Surely there’s a purpose to these rushes of feeling. Human beings have evolved for hundreds of thousands of years, and we’ve had emotions longer than we’ve had language and names for them. They must have been around for that long for a reason. What does it mean when we feel these sensations, and why are there these particular kinds of sensations–worry, jealousy, happiness, and the rest?

Antonio Damasio, a professor of neuroscience, describes emotions as action-generating neurological programs. As a nerd, I like the precision of that description. But that’s a bit dry and abstract. Maybe we could think of emotions like the push-notifications on your phone. With phones, a notification pops up to alert you—based on some event or some person’s actions (a weather alert, a message from a friend, being tagged in a post, the final score of a game). You see the notification and what it’s for. Then you take the necessary action to complete the process (reply, like, swipe to see more, put on a jacket, celebrate in the streets, etc).

Emotions are like the push-notification system for our selves. When triggered, emotions draw our attention to things happening around us or to us that we need to respond to. Different emotions are triggered by different situations. Anger arises to “address challenges to your voice, standpoint, position, interpersonal boundaries, or self-image.” Contentment arises “to help you look toward yourself with pride and satisfaction.” And similarly for each of the other emotions.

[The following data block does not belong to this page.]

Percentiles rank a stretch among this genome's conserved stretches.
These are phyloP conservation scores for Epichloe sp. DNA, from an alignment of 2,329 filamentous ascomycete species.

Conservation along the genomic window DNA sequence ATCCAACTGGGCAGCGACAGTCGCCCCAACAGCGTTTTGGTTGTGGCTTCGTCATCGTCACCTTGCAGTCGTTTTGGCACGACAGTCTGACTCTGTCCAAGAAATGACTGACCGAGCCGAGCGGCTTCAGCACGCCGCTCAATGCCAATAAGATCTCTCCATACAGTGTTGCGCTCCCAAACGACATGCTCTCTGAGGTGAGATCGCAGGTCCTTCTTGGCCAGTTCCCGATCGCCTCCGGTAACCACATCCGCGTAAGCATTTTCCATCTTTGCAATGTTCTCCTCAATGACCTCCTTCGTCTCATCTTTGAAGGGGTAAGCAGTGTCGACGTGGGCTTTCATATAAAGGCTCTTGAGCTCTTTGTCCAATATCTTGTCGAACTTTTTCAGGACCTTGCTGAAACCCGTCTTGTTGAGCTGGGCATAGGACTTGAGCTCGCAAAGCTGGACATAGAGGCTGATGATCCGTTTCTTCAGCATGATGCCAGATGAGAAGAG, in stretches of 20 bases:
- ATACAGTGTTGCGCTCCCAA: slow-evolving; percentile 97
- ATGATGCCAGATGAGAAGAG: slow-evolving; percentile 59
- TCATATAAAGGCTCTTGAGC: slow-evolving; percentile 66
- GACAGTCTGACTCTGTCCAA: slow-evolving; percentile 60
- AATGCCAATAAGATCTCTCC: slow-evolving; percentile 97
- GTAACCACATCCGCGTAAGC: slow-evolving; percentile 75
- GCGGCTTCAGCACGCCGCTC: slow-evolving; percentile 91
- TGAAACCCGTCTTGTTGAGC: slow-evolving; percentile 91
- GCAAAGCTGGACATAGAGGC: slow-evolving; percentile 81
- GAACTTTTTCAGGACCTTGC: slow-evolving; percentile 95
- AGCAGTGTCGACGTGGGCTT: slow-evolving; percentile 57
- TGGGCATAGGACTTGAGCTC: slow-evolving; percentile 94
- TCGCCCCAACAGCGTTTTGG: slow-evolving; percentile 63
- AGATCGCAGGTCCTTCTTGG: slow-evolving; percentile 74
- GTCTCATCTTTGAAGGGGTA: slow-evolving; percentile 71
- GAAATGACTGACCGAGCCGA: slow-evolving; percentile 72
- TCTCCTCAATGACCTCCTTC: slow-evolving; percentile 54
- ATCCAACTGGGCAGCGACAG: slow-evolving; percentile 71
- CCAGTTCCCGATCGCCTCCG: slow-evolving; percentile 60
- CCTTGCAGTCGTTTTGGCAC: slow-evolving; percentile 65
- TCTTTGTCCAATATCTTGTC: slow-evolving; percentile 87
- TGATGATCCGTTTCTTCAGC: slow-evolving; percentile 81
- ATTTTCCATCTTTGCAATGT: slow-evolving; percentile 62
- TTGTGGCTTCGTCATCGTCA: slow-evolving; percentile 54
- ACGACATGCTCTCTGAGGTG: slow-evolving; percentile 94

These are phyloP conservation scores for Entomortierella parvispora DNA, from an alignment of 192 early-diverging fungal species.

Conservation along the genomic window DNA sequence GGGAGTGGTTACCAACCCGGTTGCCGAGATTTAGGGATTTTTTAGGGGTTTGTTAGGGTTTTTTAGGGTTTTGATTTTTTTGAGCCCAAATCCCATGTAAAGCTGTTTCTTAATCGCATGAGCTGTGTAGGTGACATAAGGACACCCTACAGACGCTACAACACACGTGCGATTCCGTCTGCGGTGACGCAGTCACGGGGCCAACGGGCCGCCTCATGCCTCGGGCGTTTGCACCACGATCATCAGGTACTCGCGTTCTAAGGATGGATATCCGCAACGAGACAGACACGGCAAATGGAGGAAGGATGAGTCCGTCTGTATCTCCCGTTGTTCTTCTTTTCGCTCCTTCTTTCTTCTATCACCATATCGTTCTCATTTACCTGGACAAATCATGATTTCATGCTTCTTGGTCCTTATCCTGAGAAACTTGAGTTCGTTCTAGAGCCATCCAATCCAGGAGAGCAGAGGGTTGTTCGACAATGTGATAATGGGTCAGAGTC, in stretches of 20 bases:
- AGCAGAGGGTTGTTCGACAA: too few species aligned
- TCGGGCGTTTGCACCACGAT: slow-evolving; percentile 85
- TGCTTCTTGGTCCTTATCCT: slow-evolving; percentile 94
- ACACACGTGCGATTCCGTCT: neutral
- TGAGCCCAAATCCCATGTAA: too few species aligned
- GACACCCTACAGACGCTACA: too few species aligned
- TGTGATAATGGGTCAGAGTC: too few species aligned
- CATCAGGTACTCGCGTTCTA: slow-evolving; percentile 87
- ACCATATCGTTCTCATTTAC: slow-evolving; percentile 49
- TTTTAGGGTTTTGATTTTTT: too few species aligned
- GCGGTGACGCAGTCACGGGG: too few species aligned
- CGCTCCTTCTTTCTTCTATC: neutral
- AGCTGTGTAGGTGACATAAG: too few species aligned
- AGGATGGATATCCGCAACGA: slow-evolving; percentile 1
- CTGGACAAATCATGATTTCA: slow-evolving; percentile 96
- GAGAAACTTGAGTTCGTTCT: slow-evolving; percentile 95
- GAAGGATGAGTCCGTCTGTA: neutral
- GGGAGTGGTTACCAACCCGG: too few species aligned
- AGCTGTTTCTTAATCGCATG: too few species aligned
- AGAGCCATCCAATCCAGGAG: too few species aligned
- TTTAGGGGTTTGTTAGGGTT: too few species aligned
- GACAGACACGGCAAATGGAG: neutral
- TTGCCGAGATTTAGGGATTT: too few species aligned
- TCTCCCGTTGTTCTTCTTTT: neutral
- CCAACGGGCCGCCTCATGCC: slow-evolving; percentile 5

With every emotion, there are a variety of responses we might carry out. Some are more helpful and some are (much) less helpful. To go back to our friend anger, if someone pisses you off, there are a lot of ways you can follow through on your anger. You could scream–at them or privately in another room. You could beat the crap out of someone or something. You could try to ignore or suppress the fire burning inside. You could acknowledge your anger and try to understand what challenged your voice, point of view, or personal boundaries.